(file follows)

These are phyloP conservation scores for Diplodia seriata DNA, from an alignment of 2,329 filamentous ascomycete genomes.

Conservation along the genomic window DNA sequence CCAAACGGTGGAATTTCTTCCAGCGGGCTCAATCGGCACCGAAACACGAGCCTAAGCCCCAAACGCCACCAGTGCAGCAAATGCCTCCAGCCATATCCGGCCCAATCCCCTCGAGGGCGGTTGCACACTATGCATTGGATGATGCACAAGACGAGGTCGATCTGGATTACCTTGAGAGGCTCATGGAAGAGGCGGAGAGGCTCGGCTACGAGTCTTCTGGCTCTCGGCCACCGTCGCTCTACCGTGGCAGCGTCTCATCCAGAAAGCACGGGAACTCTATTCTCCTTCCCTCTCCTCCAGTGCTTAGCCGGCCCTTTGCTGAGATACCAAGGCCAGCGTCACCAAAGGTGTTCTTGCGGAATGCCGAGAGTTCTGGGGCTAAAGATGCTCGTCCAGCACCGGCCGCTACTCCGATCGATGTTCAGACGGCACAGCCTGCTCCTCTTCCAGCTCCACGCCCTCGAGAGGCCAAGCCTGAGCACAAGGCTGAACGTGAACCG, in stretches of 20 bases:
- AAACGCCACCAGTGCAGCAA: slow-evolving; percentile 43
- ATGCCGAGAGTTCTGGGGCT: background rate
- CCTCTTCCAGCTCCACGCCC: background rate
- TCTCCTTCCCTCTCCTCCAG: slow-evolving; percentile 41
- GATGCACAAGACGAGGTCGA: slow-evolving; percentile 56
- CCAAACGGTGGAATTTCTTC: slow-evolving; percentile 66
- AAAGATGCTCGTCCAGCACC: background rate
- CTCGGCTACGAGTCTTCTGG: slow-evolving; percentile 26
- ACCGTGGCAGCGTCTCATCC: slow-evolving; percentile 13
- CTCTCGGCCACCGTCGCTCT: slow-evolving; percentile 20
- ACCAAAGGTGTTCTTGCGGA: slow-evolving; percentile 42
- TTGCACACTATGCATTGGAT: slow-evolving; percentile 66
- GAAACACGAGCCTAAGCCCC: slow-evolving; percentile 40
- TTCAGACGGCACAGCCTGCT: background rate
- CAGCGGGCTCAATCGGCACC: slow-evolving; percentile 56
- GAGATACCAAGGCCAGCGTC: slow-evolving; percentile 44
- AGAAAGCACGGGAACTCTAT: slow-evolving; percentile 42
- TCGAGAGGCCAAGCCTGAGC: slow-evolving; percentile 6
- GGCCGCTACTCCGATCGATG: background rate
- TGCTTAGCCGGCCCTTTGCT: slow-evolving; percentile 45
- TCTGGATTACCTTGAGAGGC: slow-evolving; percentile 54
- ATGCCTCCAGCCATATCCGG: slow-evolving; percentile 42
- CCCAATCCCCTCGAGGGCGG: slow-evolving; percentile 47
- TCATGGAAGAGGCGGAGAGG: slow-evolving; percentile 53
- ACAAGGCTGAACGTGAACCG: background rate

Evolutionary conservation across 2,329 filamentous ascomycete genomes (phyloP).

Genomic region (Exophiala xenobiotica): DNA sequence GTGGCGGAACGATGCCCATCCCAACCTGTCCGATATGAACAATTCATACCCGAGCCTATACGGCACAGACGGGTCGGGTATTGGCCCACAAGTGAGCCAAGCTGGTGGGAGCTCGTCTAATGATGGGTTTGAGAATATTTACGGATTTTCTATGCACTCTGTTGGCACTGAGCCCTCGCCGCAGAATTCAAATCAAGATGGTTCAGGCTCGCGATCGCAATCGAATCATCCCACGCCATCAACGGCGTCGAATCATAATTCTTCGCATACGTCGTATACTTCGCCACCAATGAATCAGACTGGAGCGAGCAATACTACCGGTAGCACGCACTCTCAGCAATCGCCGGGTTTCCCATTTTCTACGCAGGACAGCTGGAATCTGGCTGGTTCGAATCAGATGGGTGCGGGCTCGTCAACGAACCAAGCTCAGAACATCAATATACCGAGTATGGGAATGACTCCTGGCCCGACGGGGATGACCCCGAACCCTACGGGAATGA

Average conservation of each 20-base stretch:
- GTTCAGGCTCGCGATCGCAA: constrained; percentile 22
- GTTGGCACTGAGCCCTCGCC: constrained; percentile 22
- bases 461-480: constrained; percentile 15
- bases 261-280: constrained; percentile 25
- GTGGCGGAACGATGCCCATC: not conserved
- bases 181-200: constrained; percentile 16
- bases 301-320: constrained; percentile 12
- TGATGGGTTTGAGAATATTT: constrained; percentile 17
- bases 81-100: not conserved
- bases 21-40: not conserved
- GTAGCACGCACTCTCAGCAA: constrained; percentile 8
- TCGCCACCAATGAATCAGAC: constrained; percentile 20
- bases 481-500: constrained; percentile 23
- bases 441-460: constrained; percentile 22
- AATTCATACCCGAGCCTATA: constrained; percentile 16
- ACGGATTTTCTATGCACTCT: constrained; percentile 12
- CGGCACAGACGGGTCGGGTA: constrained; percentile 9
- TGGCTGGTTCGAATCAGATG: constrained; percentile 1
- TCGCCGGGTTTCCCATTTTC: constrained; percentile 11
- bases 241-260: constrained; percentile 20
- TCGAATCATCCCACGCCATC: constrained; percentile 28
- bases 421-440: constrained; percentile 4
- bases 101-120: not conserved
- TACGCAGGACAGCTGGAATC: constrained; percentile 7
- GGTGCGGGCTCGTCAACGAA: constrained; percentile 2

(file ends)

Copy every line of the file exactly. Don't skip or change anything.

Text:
These are phyloP conservation scores for Diplodia seriata DNA, from an alignment of 2,329 filamentous ascomycete genomes.

Conservation along the genomic window DNA sequence CCAAACGGTGGAATTTCTTCCAGCGGGCTCAATCGGCACCGAAACACGAGCCTAAGCCCCAAACGCCACCAGTGCAGCAAATGCCTCCAGCCATATCCGGCCCAATCCCCTCGAGGGCGGTTGCACACTATGCATTGGATGATGCACAAGACGAGGTCGATCTGGATTACCTTGAGAGGCTCATGGAAGAGGCGGAGAGGCTCGGCTACGAGTCTTCTGGCTCTCGGCCACCGTCGCTCTACCGTGGCAGCGTCTCATCCAGAAAGCACGGGAACTCTATTCTCCTTCCCTCTCCTCCAGTGCTTAGCCGGCCCTTTGCTGAGATACCAAGGCCAGCGTCACCAAAGGTGTTCTTGCGGAATGCCGAGAGTTCTGGGGCTAAAGATGCTCGTCCAGCACCGGCCGCTACTCCGATCGATGTTCAGACGGCACAGCCTGCTCCTCTTCCAGCTCCACGCCCTCGAGAGGCCAAGCCTGAGCACAAGGCTGAACGTGAACCG, in stretches of 20 bases:
- AAACGCCACCAGTGCAGCAA: slow-evolving; percentile 43
- ATGCCGAGAGTTCTGGGGCT: background rate
- CCTCTTCCAGCTCCACGCCC: background rate
- TCTCCTTCCCTCTCCTCCAG: slow-evolving; percentile 41
- GATGCACAAGACGAGGTCGA: slow-evolving; percentile 56
- CCAAACGGTGGAATTTCTTC: slow-evolving; percentile 66
- AAAGATGCTCGTCCAGCACC: background rate
- CTCGGCTACGAGTCTTCTGG: slow-evolving; percentile 26
- ACCGTGGCAGCGTCTCATCC: slow-evolving; percentile 13
- CTCTCGGCCACCGTCGCTCT: slow-evolving; percentile 20
- ACCAAAGGTGTTCTTGCGGA: slow-evolving; percentile 42
- TTGCACACTATGCATTGGAT: slow-evolving; percentile 66
- GAAACACGAGCCTAAGCCCC: slow-evolving; percentile 40
- TTCAGACGGCACAGCCTGCT: background rate
- CAGCGGGCTCAATCGGCACC: slow-evolving; percentile 56
- GAGATACCAAGGCCAGCGTC: slow-evolving; percentile 44
- AGAAAGCACGGGAACTCTAT: slow-evolving; percentile 42
- TCGAGAGGCCAAGCCTGAGC: slow-evolving; percentile 6
- GGCCGCTACTCCGATCGATG: background rate
- TGCTTAGCCGGCCCTTTGCT: slow-evolving; percentile 45
- TCTGGATTACCTTGAGAGGC: slow-evolving; percentile 54
- ATGCCTCCAGCCATATCCGG: slow-evolving; percentile 42
- CCCAATCCCCTCGAGGGCGG: slow-evolving; percentile 47
- TCATGGAAGAGGCGGAGAGG: slow-evolving; percentile 53
- ACAAGGCTGAACGTGAACCG: background rate

Evolutionary conservation across 2,329 filamentous ascomycete genomes (phyloP).

Genomic region (Exophiala xenobiotica): DNA sequence GTGGCGGAACGATGCCCATCCCAACCTGTCCGATATGAACAATTCATACCCGAGCCTATACGGCACAGACGGGTCGGGTATTGGCCCACAAGTGAGCCAAGCTGGTGGGAGCTCGTCTAATGATGGGTTTGAGAATATTTACGGATTTTCTATGCACTCTGTTGGCACTGAGCCCTCGCCGCAGAATTCAAATCAAGATGGTTCAGGCTCGCGATCGCAATCGAATCATCCCACGCCATCAACGGCGTCGAATCATAATTCTTCGCATACGTCGTATACTTCGCCACCAATGAATCAGACTGGAGCGAGCAATACTACCGGTAGCACGCACTCTCAGCAATCGCCGGGTTTCCCATTTTCTACGCAGGACAGCTGGAATCTGGCTGGTTCGAATCAGATGGGTGCGGGCTCGTCAACGAACCAAGCTCAGAACATCAATATACCGAGTATGGGAATGACTCCTGGCCCGACGGGGATGACCCCGAACCCTACGGGAATGA

Average conservation of each 20-base stretch:
- GTTCAGGCTCGCGATCGCAA: constrained; percentile 22
- GTTGGCACTGAGCCCTCGCC: constrained; percentile 22
- bases 461-480: constrained; percentile 15
- bases 261-280: constrained; percentile 25
- GTGGCGGAACGATGCCCATC: not conserved
- bases 181-200: constrained; percentile 16
- bases 301-320: constrained; percentile 12
- TGATGGGTTTGAGAATATTT: constrained; percentile 17
- bases 81-100: not conserved
- bases 21-40: not conserved
- GTAGCACGCACTCTCAGCAA: constrained; percentile 8
- TCGCCACCAATGAATCAGAC: constrained; percentile 20
- bases 481-500: constrained; percentile 23
- bases 441-460: constrained; percentile 22
- AATTCATACCCGAGCCTATA: constrained; percentile 16
- ACGGATTTTCTATGCACTCT: constrained; percentile 12
- CGGCACAGACGGGTCGGGTA: constrained; percentile 9
- TGGCTGGTTCGAATCAGATG: constrained; percentile 1
- TCGCCGGGTTTCCCATTTTC: constrained; percentile 11
- bases 241-260: constrained; percentile 20
- TCGAATCATCCCACGCCATC: constrained; percentile 28
- bases 421-440: constrained; percentile 4
- bases 101-120: not conserved
- TACGCAGGACAGCTGGAATC: constrained; percentile 7
- GGTGCGGGCTCGTCAACGAA: constrained; percentile 2